"To be clear, the stretch goals are not things guaranteed at launch. Some will actually come later, because we want to have a good launch and finish the game, as opposed to adding on another year to add more content."
The success of Skatebird's Kickstarter has been a learning opportunity for Fox, who says she found it helpful to see things like Wishlist and engagement metrics for a game that, as things stand now, seems like it will be a success. She's taking lessons from the "home run" she hit, but also acknowledges that not only does luck play a huge factor in indie games getting attention, but also that the market is constantly in flux.
"Tanya Short [Kit Fox Games] got me talking about marketing-first development, which is the thing where as soon as you have a kernel of anything that you think is a sellable prototype, ask yourself, 'Who is going to buy this? How are you going to get it in front of them? How are you going to turn it into something they are going to buy?' Answer those questions first, which is a long way of saying, 'Do a vertical slice.'
"With Skatebird, the first thing I did was that as soon as I had a prototype that seemed fun, I took it to enough of a polish that I was certain I could sell it. The initial response was good, because I had done that first. Then I did a lot of community building based on gif posting generally being available [to the community] and so forth. But all of these things are just hedges. You're hedging against failure. You don't know how many of these things will play out, so you have to try them all and see what works.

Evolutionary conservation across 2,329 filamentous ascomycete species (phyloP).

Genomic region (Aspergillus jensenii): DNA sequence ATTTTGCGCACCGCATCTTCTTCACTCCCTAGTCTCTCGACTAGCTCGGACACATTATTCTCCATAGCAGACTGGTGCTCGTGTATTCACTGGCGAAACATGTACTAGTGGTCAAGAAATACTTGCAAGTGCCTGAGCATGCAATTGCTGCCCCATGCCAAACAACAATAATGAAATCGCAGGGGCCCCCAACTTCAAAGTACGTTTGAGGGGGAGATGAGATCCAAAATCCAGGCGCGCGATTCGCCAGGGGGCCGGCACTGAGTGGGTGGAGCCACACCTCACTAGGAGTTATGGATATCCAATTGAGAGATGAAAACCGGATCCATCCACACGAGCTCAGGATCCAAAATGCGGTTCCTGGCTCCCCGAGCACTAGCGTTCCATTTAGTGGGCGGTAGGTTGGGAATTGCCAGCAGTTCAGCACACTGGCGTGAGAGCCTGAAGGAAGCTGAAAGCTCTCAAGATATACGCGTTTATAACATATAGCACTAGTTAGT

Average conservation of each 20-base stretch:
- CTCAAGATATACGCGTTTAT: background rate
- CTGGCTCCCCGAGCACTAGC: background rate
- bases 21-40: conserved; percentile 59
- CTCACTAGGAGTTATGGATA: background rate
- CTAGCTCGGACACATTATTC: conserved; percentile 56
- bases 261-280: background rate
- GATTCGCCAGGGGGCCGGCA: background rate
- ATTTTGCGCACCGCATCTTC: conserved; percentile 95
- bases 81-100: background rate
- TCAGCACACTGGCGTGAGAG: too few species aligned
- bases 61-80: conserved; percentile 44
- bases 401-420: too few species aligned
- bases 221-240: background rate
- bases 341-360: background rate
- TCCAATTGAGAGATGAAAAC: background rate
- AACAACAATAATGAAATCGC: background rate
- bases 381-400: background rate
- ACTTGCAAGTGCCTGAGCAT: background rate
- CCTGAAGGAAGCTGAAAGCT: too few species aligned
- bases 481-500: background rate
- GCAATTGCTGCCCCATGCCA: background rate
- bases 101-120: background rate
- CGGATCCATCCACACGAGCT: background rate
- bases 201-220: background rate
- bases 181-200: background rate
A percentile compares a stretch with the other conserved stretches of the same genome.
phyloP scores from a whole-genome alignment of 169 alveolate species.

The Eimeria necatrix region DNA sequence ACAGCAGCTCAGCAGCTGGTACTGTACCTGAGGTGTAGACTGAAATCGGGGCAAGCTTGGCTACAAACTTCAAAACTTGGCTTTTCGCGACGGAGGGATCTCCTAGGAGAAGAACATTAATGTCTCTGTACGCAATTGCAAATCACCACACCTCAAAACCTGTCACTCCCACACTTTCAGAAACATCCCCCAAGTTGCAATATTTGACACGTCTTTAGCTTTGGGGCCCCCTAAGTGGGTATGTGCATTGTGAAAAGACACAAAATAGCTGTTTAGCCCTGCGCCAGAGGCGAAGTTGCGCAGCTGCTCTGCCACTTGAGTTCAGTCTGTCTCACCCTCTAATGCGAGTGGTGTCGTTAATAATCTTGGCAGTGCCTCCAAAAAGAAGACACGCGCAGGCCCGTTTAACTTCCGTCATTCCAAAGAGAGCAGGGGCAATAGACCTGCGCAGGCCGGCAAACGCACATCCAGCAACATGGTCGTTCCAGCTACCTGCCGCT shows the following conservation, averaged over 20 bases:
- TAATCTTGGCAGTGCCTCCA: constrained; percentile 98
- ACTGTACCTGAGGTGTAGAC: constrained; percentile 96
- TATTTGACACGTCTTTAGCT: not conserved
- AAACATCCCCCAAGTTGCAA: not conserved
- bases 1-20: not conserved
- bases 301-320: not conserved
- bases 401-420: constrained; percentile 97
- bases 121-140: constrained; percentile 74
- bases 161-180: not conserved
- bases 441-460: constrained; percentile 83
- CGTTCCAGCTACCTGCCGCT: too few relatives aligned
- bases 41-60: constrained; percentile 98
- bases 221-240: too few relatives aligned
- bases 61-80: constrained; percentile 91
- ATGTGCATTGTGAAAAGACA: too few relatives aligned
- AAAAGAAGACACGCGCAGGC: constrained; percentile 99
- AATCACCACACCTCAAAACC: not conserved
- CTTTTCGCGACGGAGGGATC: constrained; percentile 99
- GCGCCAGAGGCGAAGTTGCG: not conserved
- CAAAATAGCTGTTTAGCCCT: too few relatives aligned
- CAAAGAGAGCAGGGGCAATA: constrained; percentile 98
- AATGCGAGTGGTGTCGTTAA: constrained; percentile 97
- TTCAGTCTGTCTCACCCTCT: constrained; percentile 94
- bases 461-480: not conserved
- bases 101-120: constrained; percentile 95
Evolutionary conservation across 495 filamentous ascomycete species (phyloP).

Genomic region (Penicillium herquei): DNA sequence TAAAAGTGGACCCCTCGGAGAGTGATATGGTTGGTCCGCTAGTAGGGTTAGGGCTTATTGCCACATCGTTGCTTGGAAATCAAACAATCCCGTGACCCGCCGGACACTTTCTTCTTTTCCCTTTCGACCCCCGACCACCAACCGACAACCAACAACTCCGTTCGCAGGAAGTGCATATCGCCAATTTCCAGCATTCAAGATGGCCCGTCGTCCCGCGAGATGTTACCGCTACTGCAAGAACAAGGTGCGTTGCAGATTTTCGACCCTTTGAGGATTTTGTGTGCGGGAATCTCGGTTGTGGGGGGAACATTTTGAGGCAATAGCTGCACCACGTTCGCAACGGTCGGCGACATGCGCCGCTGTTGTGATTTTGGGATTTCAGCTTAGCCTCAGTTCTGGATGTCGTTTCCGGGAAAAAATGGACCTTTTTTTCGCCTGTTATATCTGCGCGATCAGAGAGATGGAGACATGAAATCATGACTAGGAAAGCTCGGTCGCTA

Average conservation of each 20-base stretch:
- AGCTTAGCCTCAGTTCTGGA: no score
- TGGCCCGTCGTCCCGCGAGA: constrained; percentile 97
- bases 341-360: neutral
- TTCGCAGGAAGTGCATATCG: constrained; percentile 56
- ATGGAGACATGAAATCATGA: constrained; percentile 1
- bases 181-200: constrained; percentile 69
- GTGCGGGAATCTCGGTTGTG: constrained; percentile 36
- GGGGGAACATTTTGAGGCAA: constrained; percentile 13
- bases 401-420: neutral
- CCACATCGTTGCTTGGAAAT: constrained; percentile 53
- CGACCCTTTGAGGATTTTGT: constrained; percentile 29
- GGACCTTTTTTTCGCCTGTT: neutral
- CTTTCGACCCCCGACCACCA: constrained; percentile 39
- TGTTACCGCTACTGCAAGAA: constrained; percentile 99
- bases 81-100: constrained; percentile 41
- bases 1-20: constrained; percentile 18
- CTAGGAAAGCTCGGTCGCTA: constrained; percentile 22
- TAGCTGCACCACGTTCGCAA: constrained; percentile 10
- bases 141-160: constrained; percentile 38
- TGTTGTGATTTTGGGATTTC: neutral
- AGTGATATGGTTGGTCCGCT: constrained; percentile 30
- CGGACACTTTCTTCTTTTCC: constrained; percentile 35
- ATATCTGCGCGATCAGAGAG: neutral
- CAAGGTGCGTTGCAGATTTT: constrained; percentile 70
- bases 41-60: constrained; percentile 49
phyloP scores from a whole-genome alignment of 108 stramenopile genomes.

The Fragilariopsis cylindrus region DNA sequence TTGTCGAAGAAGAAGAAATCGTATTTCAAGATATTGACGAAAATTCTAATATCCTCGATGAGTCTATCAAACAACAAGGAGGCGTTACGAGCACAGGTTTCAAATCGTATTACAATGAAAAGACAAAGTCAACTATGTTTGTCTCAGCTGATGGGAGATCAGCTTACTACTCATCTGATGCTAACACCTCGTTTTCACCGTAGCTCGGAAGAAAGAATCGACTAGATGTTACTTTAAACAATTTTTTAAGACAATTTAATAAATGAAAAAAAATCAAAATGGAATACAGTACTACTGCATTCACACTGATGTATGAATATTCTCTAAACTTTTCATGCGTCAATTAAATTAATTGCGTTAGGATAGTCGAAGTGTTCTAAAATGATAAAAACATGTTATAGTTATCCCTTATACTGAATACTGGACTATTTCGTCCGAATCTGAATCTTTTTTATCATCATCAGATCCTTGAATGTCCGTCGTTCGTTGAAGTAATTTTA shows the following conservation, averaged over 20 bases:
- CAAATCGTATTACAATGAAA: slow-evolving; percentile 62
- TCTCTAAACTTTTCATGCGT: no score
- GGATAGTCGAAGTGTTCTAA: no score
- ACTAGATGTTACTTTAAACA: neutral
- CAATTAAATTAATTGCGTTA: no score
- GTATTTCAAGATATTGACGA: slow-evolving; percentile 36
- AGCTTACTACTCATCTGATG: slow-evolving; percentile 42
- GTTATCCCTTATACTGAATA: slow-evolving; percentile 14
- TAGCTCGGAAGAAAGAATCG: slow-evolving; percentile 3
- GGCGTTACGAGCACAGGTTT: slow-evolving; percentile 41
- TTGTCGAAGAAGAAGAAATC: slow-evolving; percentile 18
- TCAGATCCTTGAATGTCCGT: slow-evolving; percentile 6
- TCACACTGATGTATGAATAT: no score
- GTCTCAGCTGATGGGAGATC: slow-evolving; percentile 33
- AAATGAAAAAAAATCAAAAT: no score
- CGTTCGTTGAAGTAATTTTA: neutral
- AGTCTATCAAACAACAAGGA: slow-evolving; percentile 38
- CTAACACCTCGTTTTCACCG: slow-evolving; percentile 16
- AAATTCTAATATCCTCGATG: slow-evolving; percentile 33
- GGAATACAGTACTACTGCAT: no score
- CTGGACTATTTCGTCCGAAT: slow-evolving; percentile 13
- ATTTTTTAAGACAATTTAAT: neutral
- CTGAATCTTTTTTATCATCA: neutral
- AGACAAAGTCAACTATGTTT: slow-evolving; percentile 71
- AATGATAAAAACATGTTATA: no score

"At some point, Twitter might to die off. The gif thing might die. Everything you do is going to change. You can't guarantee success. All you can really do is hedge against failure using whatever tools are available to the best of your ability. If there's anything I can do moving forward, it's mostly that I've seen trends go right once, which is useful. With Spartan Fist, I saw Wishlisting behavior six months out that should have told me the game was going to be a flop. At that point, what I should have done was put the brakes on. Simplify what I had, gotten it out the door ASAP. Instead, I doubled down, which was super dumb. With Skatebird, I have enough metrics and experience to see what the game might look like. Hopefully it's a success."